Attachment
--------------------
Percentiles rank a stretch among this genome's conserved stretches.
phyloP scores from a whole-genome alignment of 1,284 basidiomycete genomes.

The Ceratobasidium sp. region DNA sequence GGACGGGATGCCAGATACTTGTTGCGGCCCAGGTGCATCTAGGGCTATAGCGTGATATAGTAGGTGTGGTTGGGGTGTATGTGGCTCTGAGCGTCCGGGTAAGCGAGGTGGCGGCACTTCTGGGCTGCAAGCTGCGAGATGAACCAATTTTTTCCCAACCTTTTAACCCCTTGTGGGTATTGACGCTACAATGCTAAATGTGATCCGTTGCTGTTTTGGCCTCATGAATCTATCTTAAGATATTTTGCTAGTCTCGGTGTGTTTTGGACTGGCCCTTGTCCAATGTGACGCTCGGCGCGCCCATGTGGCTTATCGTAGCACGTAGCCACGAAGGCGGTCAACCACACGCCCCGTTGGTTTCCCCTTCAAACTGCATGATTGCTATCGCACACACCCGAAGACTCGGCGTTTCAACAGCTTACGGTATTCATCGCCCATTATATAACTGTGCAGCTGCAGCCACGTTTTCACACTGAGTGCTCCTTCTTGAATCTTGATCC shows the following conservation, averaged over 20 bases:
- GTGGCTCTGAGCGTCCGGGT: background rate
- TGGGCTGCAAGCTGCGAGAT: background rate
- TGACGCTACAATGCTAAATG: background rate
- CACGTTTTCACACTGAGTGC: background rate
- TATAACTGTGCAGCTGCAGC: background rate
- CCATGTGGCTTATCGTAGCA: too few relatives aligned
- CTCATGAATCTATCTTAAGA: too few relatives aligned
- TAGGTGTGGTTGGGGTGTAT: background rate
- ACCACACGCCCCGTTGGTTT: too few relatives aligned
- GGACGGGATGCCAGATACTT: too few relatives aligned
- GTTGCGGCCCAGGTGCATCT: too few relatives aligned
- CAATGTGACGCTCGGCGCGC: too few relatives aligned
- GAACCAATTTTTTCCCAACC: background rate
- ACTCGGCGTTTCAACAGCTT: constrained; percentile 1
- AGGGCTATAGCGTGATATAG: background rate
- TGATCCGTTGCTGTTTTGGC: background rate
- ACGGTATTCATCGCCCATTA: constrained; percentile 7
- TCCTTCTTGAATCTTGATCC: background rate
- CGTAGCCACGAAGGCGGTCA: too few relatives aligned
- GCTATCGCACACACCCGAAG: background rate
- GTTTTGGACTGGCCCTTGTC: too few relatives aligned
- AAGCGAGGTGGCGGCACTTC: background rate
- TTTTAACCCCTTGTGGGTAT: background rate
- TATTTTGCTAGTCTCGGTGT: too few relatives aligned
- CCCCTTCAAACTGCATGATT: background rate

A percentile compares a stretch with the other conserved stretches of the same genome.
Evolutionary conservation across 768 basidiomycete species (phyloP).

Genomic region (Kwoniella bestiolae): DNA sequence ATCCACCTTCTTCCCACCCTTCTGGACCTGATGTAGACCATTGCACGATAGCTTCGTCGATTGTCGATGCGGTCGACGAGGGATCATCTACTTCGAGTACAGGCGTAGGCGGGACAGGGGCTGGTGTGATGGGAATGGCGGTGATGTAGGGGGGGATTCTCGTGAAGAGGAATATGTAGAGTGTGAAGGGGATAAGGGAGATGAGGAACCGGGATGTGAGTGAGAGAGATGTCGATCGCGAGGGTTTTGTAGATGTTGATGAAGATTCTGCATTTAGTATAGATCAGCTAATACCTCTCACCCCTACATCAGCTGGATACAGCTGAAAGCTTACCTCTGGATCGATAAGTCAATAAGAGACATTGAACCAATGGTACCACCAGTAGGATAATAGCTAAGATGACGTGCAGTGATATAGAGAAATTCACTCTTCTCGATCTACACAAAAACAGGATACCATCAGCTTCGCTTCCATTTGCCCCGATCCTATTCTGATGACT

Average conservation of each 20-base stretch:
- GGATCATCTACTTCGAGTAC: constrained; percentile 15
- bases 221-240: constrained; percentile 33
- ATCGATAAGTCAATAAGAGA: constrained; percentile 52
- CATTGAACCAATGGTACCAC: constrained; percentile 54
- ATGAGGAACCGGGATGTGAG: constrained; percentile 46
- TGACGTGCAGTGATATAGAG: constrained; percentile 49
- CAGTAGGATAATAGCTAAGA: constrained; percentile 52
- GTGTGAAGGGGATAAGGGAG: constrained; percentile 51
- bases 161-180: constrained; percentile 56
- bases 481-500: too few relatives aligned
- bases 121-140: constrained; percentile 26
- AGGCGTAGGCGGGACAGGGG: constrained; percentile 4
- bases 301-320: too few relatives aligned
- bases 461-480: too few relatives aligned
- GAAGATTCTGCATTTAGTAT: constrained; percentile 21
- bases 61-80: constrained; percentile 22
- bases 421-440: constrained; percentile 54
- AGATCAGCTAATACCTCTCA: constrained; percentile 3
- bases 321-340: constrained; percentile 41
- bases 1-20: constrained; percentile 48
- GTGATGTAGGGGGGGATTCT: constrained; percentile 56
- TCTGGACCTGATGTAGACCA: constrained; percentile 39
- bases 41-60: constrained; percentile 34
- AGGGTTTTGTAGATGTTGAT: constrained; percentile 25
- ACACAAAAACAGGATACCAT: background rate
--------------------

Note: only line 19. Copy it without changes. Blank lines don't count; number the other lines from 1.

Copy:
- TGATCCGTTGCTGTTTTGGC: background rate